Intel Smart Response Technology is an easy and low cost way to enhance mechanical hard drives today. The technology brings the feel and user experience of dedicated solid state drives to the user and does so without the massive cost of running a large SSD.
There are still some issues, though, that may leave some users wishing they went with a dedicated SSD. The first is the capacity of the Intel 311 Series cache drives. At just 20GB the drive isn't able to cache everything. Users who mainly surf the web and run just a handful of programs will get many cache hits and almost always feel like they're running an SSD. Power users and enthusiasts on the other hand who run several different programs will find SRT in its current form a little hit and miss.
Another issue is the hardware required. At this time only Intel's Z68 chipset supports Smart Response Technology. Over time this list will grow and end users will find SRT a good upgrade when their system starts to slow, but for now you have to buy into the tech with a new processor, motherboard, 311 Series SSD and possibly other components. Instead of going that route, some users may find a simple SSD upgrade more cost effective, especially if their current system is using a processor just a couple of years old.
We feel that the real benefits of Smart Response Technology will come in the future when nearly all Intel chipsets support the technology. At that time mainstream users who purchase low cost, off the shelf systems will be able to add a small SSD and increase their desktop systems performance.
The real winning category, though, is going to be the notebook market where it's rare to see two 2.5" HDDs in a single system. Smart Response Technology will allow notebook users to run their 1TB 2.5" platter drive and an mSATA 311 Series SSD. We're already seeing notebooks ship with mSATA connectors and it won't be long before SRT makes its way into this sector. SRT in a notebook should also increase battery life by reducing the amount of time the system needs to keep the platters spinning.
PRICING: You can find products similar to this one for sale below.
United States: Find other tech and computer products like this over at Amazon's website.
United Kingdom: Find other tech and computer products like this over at Amazon UK's website.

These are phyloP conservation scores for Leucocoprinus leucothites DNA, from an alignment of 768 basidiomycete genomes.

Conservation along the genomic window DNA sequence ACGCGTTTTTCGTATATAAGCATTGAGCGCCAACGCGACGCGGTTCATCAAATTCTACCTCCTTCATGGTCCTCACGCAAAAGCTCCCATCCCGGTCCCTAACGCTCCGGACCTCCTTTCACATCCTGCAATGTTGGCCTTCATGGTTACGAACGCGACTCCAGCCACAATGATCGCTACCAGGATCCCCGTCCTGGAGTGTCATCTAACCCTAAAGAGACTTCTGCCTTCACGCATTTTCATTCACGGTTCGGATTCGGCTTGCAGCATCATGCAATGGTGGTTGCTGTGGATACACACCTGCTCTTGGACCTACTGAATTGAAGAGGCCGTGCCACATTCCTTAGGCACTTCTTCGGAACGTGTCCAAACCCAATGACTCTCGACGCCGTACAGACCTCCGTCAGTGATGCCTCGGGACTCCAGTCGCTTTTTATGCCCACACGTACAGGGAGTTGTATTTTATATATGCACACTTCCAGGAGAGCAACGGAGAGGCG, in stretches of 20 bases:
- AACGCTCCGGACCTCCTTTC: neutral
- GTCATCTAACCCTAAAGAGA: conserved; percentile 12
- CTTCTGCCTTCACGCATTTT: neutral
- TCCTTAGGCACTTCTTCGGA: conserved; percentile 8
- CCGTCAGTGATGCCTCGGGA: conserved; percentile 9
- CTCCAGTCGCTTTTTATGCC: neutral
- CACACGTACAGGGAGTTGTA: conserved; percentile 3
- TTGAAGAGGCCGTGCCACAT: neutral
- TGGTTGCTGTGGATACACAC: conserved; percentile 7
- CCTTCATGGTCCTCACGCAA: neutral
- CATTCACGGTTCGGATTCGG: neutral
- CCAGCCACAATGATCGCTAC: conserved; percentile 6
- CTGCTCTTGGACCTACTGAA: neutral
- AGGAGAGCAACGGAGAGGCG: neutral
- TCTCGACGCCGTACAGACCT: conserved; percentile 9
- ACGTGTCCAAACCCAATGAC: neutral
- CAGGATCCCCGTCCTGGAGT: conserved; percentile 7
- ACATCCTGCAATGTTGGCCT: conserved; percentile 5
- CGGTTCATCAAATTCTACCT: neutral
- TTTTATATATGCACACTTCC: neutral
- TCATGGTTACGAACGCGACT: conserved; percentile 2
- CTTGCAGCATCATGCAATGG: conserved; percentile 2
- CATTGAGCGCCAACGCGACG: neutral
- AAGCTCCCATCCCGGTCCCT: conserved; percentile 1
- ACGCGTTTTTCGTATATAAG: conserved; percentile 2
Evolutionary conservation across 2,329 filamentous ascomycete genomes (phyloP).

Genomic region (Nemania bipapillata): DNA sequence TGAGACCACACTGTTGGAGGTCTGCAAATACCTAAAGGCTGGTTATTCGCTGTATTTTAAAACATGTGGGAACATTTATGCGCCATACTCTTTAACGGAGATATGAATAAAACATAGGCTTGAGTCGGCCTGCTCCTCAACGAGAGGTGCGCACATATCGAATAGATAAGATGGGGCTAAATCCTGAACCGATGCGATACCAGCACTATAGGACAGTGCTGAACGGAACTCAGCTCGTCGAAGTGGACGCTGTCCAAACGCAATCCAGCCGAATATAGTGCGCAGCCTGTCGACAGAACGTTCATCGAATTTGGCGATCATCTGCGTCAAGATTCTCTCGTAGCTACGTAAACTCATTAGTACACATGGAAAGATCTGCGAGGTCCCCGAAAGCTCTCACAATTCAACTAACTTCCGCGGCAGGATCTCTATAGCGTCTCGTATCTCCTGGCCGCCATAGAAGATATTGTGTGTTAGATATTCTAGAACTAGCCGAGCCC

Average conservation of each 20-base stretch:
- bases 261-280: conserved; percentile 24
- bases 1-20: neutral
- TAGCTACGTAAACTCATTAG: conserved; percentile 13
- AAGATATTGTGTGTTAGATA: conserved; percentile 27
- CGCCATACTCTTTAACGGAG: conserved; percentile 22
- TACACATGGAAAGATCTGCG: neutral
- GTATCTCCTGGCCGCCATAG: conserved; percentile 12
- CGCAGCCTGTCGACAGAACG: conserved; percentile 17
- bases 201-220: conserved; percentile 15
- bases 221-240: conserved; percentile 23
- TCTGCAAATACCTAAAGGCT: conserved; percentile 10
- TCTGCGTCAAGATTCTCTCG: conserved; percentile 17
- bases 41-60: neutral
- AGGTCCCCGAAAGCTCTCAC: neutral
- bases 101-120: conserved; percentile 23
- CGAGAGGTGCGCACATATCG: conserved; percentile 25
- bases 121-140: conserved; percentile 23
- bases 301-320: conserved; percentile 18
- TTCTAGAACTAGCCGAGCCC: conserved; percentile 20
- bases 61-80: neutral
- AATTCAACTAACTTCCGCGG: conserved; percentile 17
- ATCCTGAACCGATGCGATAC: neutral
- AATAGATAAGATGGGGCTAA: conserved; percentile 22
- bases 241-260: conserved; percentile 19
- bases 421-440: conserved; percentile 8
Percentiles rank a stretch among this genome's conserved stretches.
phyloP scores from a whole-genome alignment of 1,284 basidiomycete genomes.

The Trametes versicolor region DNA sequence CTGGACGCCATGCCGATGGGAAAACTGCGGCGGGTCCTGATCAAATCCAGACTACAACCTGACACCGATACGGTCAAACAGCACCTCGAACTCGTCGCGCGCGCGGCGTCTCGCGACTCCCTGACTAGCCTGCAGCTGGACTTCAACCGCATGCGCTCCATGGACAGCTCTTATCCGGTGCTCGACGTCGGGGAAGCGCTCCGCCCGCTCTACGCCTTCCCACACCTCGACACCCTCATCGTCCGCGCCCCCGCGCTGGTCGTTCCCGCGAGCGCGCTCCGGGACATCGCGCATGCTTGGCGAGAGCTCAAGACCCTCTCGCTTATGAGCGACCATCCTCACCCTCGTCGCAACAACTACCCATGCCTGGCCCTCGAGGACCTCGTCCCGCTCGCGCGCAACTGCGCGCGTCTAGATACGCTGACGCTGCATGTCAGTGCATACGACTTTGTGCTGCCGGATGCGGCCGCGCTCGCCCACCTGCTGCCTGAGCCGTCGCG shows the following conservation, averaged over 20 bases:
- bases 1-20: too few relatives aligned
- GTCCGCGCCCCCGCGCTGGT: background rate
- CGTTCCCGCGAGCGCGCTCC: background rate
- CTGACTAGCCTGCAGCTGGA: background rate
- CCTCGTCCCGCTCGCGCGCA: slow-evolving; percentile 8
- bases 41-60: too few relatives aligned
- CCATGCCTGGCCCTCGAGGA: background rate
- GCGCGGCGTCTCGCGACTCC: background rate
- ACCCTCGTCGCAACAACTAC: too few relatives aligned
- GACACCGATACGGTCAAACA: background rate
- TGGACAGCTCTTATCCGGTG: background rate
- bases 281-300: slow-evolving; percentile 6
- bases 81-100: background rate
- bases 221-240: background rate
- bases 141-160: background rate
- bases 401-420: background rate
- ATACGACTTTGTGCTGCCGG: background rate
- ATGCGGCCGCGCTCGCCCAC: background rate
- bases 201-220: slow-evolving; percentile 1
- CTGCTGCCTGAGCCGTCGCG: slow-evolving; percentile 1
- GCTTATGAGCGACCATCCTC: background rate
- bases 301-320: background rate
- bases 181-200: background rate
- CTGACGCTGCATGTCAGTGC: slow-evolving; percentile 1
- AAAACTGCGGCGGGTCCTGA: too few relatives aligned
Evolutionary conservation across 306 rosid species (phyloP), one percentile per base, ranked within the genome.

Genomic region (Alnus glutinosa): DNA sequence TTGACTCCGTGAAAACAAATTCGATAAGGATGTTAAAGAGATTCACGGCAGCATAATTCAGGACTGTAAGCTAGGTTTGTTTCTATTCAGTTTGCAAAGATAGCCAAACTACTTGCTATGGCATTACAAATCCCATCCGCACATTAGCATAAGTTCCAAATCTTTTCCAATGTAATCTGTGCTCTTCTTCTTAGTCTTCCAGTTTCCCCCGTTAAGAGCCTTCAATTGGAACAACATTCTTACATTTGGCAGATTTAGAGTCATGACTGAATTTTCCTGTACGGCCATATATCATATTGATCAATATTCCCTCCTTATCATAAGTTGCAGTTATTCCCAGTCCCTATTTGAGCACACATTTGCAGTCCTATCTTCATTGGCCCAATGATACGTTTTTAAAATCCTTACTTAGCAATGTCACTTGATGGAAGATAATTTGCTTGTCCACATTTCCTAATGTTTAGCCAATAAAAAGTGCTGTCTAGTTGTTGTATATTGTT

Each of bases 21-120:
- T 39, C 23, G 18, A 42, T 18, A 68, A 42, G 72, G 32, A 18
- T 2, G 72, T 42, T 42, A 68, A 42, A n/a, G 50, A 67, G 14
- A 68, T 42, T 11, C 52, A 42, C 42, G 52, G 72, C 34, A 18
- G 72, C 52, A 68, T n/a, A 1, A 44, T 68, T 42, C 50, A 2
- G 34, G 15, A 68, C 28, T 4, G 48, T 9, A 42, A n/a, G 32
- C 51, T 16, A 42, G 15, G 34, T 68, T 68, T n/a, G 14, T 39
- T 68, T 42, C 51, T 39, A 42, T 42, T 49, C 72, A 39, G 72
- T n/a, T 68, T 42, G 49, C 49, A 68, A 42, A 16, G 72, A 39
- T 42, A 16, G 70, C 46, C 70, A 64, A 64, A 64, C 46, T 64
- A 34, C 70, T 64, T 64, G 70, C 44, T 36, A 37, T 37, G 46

Canada: Find other tech and computer products like this over at Amazon Canada's website.
- Page 1 [Introduction]
- Page 2 [The Motherboards]
- Page 3 [The SSDs]
- Page 4 [Intel Smart Response Technology Explained]
- Page 5 [Test System Setup and ATTO Baseline Performance]
- Page 6 [Benchmarks - PCMark Vantage HDD Tests Scaled]
- Page 7 [Final Thoughts]
Recommended for You
- We at TweakTown openly invite the companies who provide us with review samples / who are mentioned or discussed to express their opinion of our content. If any company representative wishes to respond, we will publish the response here.
Latest News Posts
- Quake Champions enters Steam Early Access on the PC
- Destiny 2 rocks on the PC with its new 4K 60FPS trailer
- Intel Core i9-7980XE pre-orders begins, priced at $1999
- ASUS tease ROG Strix RX Vega 56 OC Edition graphics card
- Intel Core i3-8350K perf: competes with Core i7-7700K
- Lenovo Legion Y720 (Kaby Lake) Gaming Laptop Review
- Killer Networking - Killer control center new version (Z97X Gaming 5)
- GIGABYTE X399 AORUS Gaming 7 TR4 Motherboard Review
- Linksys WRT32x AC3200 Wireless Gaming Router Review
- Massive drop in temps by lowering "VCCPLL OC" in BIOS: Is the reported temperature correct?
- Micron appoints Anand Jayapalan as Storage Business Unit Vice President
- Bluehole, Inc and Microsoft announce expanded partnership for PlayerUnknown's Battlegrounds
- Optimize system performance with new drive adapter
- Lian Li reveals new PC-Q39 tempered glass Mini-ITX tower
- Longsys' world-first 11.5x13mm NVMe BGA SSD drives new mobile user experience